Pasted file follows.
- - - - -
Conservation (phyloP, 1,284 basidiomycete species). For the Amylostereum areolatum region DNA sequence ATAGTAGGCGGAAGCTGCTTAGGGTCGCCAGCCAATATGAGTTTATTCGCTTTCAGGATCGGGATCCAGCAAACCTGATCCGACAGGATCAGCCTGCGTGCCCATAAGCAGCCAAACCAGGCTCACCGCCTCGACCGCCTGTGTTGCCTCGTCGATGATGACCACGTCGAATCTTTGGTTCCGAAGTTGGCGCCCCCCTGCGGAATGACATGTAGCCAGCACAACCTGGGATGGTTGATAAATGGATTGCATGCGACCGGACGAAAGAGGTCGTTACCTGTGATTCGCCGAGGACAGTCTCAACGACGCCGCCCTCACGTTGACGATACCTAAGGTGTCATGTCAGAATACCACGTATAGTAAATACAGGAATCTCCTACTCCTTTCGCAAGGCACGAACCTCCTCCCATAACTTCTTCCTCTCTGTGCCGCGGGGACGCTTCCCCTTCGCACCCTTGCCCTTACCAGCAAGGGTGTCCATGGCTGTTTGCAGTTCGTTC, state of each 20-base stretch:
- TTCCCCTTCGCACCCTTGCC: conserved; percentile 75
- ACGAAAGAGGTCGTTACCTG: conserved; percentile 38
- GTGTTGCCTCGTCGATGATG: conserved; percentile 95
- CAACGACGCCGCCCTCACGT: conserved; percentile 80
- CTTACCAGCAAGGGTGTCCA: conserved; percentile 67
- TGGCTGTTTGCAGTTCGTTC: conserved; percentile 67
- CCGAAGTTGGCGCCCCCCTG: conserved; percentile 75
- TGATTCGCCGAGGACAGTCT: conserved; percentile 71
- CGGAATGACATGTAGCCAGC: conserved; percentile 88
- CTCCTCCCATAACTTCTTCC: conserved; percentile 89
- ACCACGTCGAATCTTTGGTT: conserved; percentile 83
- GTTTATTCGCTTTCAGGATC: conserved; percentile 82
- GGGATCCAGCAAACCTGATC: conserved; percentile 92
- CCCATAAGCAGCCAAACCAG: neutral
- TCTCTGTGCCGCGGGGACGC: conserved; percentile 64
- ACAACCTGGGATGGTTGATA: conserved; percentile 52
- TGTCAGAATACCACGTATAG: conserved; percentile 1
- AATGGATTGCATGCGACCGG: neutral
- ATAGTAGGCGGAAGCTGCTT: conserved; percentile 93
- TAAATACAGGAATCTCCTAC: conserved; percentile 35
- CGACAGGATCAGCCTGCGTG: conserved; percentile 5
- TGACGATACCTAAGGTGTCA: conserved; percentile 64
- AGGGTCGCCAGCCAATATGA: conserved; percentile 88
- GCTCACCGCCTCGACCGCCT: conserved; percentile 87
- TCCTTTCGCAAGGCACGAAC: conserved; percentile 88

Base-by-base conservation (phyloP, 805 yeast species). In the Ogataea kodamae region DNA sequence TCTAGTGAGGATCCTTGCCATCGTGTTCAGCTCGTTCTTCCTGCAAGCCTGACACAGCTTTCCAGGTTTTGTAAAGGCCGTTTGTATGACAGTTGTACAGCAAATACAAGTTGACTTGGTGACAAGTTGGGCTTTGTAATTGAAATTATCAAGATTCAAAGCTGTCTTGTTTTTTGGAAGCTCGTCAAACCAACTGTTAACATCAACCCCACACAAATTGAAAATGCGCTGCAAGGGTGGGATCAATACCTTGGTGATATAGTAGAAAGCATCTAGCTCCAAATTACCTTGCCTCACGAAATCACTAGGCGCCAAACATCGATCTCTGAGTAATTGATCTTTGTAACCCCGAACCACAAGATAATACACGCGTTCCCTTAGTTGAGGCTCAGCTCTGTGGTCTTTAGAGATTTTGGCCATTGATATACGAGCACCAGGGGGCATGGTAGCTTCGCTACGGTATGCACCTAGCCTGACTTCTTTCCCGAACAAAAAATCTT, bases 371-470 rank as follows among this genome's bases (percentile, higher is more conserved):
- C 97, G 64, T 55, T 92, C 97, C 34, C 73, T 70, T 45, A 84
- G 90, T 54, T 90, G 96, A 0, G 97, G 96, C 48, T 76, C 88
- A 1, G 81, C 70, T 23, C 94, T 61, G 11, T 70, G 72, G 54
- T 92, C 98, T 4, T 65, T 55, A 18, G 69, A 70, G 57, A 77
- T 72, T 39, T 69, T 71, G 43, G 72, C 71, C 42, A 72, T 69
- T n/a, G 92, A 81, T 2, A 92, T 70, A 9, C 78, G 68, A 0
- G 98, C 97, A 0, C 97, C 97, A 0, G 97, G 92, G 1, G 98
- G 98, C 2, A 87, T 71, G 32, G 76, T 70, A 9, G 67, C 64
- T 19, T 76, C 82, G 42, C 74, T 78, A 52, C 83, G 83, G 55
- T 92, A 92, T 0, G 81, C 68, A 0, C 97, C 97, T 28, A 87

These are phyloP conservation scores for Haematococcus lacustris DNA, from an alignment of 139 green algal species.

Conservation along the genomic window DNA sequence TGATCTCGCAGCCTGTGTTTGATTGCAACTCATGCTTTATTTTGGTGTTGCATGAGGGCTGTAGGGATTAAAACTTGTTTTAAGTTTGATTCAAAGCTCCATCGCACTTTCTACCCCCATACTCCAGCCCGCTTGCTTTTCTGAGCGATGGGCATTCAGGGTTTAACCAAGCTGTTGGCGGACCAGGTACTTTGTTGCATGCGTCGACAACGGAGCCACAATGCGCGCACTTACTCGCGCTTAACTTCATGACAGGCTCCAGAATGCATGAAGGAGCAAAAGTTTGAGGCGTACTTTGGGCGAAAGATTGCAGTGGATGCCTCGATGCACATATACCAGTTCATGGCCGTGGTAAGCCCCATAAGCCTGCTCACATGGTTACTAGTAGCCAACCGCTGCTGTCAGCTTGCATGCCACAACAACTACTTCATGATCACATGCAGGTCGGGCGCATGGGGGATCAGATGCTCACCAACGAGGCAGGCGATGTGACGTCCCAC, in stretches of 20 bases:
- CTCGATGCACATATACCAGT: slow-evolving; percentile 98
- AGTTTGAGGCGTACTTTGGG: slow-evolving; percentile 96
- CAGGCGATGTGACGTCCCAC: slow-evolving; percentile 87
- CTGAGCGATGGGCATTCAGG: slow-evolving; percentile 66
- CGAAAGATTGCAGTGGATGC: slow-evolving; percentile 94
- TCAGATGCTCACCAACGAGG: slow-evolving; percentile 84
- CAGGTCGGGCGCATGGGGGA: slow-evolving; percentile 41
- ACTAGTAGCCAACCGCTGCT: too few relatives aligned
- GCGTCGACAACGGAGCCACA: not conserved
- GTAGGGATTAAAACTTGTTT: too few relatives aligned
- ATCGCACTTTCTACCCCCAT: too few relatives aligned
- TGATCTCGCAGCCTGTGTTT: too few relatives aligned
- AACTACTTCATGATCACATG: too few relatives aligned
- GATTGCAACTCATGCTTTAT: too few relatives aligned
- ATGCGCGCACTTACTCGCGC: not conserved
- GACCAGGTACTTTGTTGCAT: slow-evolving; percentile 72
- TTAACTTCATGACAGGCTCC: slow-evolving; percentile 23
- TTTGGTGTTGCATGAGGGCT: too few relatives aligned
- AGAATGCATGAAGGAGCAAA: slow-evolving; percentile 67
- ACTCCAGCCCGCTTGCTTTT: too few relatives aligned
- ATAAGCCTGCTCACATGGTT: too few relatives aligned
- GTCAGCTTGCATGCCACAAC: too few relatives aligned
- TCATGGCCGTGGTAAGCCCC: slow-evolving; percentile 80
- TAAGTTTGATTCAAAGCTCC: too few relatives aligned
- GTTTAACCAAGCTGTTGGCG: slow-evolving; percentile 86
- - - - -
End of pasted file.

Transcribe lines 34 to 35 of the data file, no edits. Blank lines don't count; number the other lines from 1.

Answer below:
- G 98, C 97, A 0, C 97, C 97, A 0, G 97, G 92, G 1, G 98
- G 98, C 2, A 87, T 71, G 32, G 76, T 70, A 9, G 67, C 64